Just as it is in the spirit of "'adl" that special merit be considered in the matter of rewards, so also special circumstances are to be considered in the matter of punishments. For instance, for crimes of unchastity the Qur'an prescribes identical punishments for a man or a woman who is proved guilty [19], but it differentiates between different classes of women: for the same crime, a slave woman would receive half, and the Prophet's consort double, the punishment given to a "free" Muslim woman [20]. In making such a distinction, the Qur'an while upholding high moral standards, particularly in the case of the Prophet's wives whose actions have a normative significance for the community, reflects God's compassion for women slaves who were socially disadvantaged.

While constantly enjoining "'adl", the Qur'an goes beyond this concept to "ihsan", which literally means, "restoring the balance by making up a loss or deficiency" [21]. In order to understand this concept, it is necessary to understand the nature of the ideal society or community ("ummah") envisaged by the Qur'an. The word "ummah" comes from the root "umm", or "mother". The symbols of a mother and motherly love and compassion are also linked with the two attributes most characteristic of God, namely, "Rahim" and "Rahman", both of which are derived from the root "rahm", meaning "womb". The ideal "ummah" cares about all its members just as an ideal mother cares about all her children, knowing that all are not equal and that each has different needs. While showing undue favour to any child would be unjust, a mother who gives to a "handicapped" child more than she does to her other child or children, is not acting unjustly but exemplifying the spirit of "ihsan" by helping to make up the deficiency of a child who need special assistance in meeting the requirements of life. "Ihsan", thus, shows God's sympathy for the disadvantaged segments of human society (such as women, orphans, slaves, the poor, the infirm, and the minorities)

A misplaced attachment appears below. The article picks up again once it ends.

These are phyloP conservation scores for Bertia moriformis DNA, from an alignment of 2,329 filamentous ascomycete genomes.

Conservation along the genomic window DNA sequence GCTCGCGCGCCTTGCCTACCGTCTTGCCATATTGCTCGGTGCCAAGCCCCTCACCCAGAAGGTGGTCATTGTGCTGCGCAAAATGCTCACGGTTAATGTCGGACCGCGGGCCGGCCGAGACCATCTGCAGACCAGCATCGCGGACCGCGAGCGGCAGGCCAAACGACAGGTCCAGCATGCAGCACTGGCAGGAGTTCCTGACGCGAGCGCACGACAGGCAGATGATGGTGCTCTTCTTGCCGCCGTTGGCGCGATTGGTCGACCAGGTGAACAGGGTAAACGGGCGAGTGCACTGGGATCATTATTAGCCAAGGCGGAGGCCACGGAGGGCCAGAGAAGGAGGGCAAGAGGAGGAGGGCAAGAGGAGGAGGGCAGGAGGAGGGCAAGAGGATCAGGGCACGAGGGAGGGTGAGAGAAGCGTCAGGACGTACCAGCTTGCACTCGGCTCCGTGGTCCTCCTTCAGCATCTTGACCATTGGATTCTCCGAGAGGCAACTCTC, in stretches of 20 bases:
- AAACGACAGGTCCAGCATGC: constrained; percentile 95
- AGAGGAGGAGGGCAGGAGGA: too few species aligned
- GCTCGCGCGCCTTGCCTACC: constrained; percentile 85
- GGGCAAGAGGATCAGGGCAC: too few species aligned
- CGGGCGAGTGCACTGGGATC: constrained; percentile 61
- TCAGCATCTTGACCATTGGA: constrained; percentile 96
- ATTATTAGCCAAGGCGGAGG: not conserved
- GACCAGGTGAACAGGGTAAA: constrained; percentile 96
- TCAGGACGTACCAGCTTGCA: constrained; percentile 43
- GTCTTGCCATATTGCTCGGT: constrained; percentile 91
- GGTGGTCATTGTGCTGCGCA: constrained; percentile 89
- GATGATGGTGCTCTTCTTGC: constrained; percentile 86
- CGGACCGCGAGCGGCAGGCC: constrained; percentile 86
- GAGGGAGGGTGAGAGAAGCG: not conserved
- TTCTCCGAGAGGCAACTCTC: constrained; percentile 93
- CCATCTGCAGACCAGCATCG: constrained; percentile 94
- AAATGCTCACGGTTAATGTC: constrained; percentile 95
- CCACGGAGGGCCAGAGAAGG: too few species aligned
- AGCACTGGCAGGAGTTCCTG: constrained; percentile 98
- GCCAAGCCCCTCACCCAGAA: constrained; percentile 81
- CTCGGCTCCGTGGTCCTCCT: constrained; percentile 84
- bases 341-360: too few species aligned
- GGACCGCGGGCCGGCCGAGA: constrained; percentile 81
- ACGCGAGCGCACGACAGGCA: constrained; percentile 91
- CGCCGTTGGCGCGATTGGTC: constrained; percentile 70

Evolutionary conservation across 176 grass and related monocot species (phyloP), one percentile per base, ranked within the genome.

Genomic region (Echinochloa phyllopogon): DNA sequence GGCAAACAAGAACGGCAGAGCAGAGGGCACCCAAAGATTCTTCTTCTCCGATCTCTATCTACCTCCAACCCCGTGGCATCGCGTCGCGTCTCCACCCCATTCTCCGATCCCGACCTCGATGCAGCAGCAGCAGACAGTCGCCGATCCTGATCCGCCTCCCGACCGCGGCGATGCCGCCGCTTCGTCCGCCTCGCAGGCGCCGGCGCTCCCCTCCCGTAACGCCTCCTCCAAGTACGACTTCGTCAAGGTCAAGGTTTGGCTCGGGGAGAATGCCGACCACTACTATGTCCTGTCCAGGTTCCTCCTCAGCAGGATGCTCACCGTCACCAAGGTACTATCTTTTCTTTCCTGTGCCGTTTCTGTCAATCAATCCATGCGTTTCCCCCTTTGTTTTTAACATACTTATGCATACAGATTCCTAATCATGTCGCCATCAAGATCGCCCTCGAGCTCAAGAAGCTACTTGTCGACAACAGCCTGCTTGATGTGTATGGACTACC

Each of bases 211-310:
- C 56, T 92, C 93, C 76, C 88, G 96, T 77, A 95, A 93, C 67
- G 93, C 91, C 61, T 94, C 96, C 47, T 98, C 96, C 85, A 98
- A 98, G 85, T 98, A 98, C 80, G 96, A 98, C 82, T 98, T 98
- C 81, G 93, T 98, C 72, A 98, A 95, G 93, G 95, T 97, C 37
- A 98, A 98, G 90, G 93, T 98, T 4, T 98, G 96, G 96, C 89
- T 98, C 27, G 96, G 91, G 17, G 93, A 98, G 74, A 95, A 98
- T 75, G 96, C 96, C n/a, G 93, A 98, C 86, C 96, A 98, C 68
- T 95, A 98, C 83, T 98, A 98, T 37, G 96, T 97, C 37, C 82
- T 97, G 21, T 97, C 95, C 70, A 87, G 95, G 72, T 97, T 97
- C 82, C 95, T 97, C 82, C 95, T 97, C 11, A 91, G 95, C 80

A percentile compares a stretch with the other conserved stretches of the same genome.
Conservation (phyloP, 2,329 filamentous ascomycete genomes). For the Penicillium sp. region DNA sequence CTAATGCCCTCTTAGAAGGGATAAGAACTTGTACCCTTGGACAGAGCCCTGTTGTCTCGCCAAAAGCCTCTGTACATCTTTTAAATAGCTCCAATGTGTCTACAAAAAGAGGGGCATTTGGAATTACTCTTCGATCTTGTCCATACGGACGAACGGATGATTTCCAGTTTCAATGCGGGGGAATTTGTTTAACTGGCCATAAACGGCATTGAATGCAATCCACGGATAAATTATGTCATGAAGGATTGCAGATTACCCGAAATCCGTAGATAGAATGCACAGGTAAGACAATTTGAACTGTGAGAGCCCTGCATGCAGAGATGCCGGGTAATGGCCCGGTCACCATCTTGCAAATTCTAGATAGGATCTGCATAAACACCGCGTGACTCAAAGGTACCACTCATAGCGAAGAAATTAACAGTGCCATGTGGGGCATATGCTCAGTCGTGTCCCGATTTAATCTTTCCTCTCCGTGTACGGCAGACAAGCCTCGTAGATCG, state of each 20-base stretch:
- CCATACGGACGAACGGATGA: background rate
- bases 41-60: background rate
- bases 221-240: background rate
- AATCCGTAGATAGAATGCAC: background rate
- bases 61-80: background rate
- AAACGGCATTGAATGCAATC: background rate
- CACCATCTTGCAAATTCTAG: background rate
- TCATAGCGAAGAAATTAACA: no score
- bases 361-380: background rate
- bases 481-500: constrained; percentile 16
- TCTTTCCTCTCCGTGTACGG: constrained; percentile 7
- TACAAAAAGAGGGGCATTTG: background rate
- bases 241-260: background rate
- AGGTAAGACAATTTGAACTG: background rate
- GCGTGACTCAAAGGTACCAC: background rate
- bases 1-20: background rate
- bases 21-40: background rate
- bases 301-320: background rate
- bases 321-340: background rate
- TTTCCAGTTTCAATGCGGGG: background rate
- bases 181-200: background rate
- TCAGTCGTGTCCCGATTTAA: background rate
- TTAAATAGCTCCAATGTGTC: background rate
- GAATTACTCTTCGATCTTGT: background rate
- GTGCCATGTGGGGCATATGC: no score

D. Right to Freedom

As stated earlier, the Qur'an is deeply concerned about liberating human beings from every kind of bondage. Recognizing the human tendency toward dictatorship and despotism, the Qur'an says with clarity and emphasis in Surah 3: Al-'Imran: 79:

It is not (possible)
That a man, to whom
Is given the Book,
and Wisdom,
And the Prophetic Office,
Should say to people:
"Be ye my worshippers
Rather than Allah's"
On the contrary
(He would say):
"Be ye worshippers
Of Him Who is truly
The Cherisher of all." [22]

The institution of human slavery is, of course, extremely important in the context of human freedom. Slavery was widely prevalent in Arabia at the time of the advent of Islam, and the Arab economy was based on it. Not only did the Qur'an insist that slaves be treated in a just and humane way [23], but it continually urged the freeing of slaves [24]. By laying down, in Surah 47: Muhammad: 4, that prisoners of war were to be set free, "either by an act of grace or against ransom" [25], the Qur'an virtually abolished slavery since "The major source of slaves - men and women - was prisoners of war" [26]. Because the Qur'an does not state explicitly that slavery is abolished, it does not follow that it is to be continued, particularly in view of the numerous ways in which the Qur'an seeks to eliminate this absolute evil. A Book which does not give a king or a prophet the right to command absolute obedience from another human being could not possibly sanction slavery in any sense of the word.

The greatest guarantee of personal freedom for a Muslim lies in the Qur'anic decree that no one other than God can limit human freedom [27] and in the statement that "Judgment (as to what is right and what is wrong) rests with God alone" [27]. As pointed out by Khalid M. Ishaque, an eminent Pakistani jurist:

The Qur'an gives to responsible dissent the status of a fundamental right.
In exercise of their powers, therefore, neither the legislature nor the executive can demand
unquestioning obedience...The Prophet, even though he was the recipient of Divine revelation, was
required to consult the Muslims in public affairs. Allah addressing the Prophet says:
"...and consult with them upon the conduct of affairs. And...when thou art resolved, then put
thy trust in Allah" [29].